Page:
Calling Ford's allegations “uncorroborated,” as the other main attack line against them goes, is simply wrong. Her claims are backed up by her therapist's notes from 2012, long before there was a President Trump or a Supreme Court Nominee Kavanaugh. That's literal corroboration. That fact proves that this is not some 11th hour smear tactic, and those screaming “why didn't she say this earlier” are answering their own question. As Christine Blasey Ford told The Washington Post, these attacks are “all the ills that I was trying to avoid. Now I feel like my civic responsibility is outweighing my anguish and terror about retaliation” (side note: this is what patriotism really looks like).
Not to mention, we don't need to rely solely on Ford's testimony to paint a picture of Brett Kavanaugh's youth as that of a drunken misogynist, further calling into question whether this was an isolated incident.
Perhaps worth remembering in the context of teenaged Kavanaugh: He joined a secret society at Yale known for excessive drinking and nicknamed “Tit and Clit.” https://t.co/5NnjeVP2Ufhttps://t.co/XPUyCeP4g8— Joshua Benton (@jbenton) September 16, 2018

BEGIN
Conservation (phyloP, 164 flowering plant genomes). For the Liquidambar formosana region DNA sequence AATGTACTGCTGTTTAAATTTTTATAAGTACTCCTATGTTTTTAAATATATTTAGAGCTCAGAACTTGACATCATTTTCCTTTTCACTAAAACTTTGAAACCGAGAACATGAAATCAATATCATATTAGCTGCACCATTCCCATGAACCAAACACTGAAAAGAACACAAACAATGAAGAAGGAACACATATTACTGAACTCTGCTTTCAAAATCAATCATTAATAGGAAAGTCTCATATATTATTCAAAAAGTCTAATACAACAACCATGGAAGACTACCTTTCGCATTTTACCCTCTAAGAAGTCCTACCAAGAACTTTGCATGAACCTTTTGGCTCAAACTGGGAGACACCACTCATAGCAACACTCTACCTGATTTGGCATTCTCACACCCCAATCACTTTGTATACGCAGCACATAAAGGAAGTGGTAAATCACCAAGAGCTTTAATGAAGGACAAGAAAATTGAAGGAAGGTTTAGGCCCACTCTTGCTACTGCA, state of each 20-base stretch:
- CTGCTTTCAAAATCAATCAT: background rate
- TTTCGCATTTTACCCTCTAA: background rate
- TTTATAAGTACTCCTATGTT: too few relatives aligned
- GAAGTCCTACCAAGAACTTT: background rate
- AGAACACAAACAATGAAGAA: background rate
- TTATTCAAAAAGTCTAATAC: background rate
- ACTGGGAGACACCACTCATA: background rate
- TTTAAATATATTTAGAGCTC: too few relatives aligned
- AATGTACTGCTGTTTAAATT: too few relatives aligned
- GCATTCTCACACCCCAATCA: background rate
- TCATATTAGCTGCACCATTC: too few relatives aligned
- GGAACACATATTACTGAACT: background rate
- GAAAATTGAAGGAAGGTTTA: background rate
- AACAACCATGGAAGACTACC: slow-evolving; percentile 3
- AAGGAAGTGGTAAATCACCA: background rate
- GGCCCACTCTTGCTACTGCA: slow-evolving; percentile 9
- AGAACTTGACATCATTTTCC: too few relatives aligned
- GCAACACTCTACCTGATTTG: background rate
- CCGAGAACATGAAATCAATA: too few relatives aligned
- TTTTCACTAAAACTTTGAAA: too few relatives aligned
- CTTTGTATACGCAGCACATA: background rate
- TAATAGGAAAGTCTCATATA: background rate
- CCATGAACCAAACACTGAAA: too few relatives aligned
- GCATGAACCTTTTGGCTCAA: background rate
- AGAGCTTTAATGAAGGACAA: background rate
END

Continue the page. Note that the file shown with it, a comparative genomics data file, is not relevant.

Mark Judge—the only other witness to Ford’s allegation that Kavanaugh placed his hand over her mouth to stifle her screams while he molested her—even admitted to being an alcoholic in high school in his 1997 memoir Wasted: Tales of a Gen X Drunk. Paste’s Shane Ryan has a detailed post recapping unimpeachable evidence of Judge’s extremely creepy online behavior, and Judge even included a passage in his book about someone with the last name Kavanaugh. Per WaPo:
According to the book described “his own blackout drinking and a culture of partying among students at his high school, renamed in the book ‘Loyola Prep.’” Although Kavanaugh is not mentioned in the book, according to The Post, a reference about a beach party references “Bart O’Kavanaugh,” who “puked in someone’s car the other night” and “passed out on his way back from a party.”